- Dense bushes from 3 to 6 feet high, readily distinguished from all other Roses by their floral leaves or bracts, and their shaggy ovaries and fruits. Only two species are known, both from Central and Eastern Asia, and differing so slightly that they may easily be confounded one with the other.

R. palustris, the Marsh Rose of Nepal and China, has white solitary flowers supported by a bracteiform involucre of three or four leaves.

R. bracteata. Macartney Rose, a charming little bush, from India and Southern China, with roundish-obovate persistent shining leaves and solitary white flowers, surrounded by 8-10 pectinate silky bracts. The beautiful semi-double pure white Macartney Rose is said to have originated from seed of this species. Two other old but commendable varieties are likewise referred to this species, namely : alba odorata, with large full white flowers yellowish in the centre; and Maria Leonida, a climbing variety with white flowers, which probably belongs to another species.

The Small-leaved Rose, R. microphylla, which resembles the Macartney in more than one respect, naturally finds its place here. It is a small compact bush of a beautiful verdure with slender flexible branches armed with spines near the insertion of the petioles. The leaves consist of 5-9 very small oval or roundish perfectly glabrous and shining finely toothed leaflets. The flowers are solitary, very double, rose or pale carmine. The calyx is densely covered all over with fine thorns, a character wanting in the other species of the group, and perhaps sufficient to separate this from it as a distinct tribe. This pretty Rose is indigenous in China and the mountains of Northern India, whence it was brought to England towards the end of the last century. Two or three varieties not uncommon in gardens are referred to this species: the Old Purple, a very double deep carmine Rose; and Triomphe de Macheteaux, a very double white variety tinged with rose. Another species attached to this group is the Rosa clinophylla, from which, hybridised with R. berberidifolia, came Hardy's Rose, a variety with yellow flowers spotted with purple at the base of the petals, but this has become very rare now.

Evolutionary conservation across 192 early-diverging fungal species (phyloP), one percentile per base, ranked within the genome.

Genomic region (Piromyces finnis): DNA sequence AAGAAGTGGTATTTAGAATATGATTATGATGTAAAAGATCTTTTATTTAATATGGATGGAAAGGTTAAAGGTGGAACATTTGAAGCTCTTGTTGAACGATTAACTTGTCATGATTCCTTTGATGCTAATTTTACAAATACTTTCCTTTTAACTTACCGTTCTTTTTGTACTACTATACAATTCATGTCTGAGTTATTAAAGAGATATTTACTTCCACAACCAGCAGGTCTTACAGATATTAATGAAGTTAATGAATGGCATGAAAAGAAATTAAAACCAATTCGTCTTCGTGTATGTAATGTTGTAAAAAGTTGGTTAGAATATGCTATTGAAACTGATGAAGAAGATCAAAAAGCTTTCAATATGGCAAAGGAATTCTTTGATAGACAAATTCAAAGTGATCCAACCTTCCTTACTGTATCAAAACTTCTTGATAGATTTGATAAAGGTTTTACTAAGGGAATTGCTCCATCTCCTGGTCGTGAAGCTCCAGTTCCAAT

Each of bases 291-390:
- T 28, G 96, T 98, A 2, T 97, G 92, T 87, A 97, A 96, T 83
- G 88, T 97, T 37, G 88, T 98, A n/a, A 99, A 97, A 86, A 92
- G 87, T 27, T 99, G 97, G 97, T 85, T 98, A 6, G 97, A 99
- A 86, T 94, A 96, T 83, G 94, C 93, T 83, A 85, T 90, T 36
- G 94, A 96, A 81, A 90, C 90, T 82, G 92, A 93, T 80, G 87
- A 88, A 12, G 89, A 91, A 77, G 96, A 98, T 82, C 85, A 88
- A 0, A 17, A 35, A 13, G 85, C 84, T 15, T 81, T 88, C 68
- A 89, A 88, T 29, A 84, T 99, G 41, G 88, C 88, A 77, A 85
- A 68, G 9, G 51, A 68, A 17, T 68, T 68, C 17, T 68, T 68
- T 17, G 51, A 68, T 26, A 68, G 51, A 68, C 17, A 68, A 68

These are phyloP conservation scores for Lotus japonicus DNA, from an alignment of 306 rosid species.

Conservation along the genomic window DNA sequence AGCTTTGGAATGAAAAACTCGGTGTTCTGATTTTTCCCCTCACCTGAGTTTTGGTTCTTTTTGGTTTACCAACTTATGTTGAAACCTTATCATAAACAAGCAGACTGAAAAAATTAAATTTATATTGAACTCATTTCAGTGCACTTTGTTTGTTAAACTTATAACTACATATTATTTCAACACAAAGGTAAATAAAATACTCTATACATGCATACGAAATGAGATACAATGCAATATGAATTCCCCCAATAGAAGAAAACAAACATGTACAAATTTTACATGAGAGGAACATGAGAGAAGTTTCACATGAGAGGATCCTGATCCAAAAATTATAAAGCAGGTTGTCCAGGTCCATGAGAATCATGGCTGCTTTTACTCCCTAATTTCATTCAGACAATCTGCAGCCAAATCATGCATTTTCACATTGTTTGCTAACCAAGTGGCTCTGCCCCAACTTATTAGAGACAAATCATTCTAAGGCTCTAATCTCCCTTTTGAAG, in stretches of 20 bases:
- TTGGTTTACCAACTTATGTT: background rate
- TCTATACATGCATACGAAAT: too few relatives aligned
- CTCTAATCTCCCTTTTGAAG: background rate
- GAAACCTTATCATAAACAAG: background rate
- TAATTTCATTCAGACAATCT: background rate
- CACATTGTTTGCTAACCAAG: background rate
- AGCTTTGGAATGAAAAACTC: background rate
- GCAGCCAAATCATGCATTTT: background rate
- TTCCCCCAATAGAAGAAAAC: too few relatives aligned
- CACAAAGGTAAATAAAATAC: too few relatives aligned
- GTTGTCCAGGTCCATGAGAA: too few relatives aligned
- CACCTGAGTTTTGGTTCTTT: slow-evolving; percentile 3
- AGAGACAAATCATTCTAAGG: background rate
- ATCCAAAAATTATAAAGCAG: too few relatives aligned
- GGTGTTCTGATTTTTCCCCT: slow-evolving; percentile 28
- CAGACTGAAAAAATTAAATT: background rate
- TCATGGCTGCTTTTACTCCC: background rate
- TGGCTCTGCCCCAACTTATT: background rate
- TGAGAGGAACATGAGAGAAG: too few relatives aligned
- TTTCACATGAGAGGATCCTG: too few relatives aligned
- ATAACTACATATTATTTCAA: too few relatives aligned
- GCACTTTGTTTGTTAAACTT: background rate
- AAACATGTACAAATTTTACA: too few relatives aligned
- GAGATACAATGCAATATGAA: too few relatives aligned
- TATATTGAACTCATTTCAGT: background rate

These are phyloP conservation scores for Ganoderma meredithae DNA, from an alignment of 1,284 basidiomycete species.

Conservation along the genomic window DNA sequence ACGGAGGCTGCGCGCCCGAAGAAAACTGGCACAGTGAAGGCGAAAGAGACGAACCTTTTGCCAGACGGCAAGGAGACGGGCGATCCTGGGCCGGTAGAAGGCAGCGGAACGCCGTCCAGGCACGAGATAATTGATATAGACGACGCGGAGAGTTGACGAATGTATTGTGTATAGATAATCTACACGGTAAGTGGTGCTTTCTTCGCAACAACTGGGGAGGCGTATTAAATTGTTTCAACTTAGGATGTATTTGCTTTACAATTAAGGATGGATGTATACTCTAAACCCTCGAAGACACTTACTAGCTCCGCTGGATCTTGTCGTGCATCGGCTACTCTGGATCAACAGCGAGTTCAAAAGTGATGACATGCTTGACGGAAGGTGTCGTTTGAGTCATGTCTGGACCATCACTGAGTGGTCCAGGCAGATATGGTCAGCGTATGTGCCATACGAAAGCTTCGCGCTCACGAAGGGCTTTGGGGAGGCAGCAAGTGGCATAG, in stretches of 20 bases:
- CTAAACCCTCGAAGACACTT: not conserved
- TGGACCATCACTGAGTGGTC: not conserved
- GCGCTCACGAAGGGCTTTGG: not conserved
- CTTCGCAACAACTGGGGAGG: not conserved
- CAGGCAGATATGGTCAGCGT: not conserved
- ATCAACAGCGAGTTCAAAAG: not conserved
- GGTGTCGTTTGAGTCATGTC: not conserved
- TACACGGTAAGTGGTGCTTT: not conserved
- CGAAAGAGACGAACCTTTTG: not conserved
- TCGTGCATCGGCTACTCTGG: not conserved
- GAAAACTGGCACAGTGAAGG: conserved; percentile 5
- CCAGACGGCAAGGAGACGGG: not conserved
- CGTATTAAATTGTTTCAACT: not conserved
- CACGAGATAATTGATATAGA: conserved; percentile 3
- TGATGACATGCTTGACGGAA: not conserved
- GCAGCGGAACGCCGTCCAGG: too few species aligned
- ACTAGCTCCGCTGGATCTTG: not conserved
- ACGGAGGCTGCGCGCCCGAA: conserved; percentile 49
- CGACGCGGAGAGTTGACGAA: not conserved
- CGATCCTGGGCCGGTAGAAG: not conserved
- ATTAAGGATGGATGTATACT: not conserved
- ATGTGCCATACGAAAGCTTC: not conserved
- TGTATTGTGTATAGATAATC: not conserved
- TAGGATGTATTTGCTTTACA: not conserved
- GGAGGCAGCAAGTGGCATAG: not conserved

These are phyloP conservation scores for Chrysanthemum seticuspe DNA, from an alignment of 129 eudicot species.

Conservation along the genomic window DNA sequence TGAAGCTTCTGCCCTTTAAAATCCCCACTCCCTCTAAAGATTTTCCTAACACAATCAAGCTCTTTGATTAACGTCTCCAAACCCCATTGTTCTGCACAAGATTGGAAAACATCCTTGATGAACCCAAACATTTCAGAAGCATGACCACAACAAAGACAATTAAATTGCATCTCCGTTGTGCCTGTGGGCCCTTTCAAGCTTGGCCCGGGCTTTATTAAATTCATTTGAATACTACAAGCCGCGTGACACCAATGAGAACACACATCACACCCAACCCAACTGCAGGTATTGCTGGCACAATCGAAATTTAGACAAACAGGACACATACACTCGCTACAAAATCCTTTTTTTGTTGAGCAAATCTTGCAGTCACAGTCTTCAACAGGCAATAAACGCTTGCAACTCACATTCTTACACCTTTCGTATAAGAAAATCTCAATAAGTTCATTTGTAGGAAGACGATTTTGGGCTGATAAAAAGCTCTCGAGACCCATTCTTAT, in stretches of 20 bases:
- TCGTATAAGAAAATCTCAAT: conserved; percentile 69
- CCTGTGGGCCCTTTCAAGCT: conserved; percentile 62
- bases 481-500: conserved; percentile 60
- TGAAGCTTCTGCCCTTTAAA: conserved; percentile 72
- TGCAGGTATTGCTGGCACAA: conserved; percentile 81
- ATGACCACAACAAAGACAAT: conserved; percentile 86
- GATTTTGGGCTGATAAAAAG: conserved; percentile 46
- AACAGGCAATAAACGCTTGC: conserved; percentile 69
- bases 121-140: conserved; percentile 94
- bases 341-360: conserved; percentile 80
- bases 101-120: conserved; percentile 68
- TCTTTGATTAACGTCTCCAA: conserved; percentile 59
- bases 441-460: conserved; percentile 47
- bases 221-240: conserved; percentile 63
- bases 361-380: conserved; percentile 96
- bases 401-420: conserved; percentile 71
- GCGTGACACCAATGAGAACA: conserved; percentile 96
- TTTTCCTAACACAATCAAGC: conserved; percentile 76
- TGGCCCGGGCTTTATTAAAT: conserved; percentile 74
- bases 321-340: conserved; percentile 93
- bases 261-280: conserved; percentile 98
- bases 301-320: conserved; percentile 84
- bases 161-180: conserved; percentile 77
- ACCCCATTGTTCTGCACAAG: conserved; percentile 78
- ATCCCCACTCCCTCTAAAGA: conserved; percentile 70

The Roses of this group require slight protection in severe weather, and are well suited for covering dwarf walls.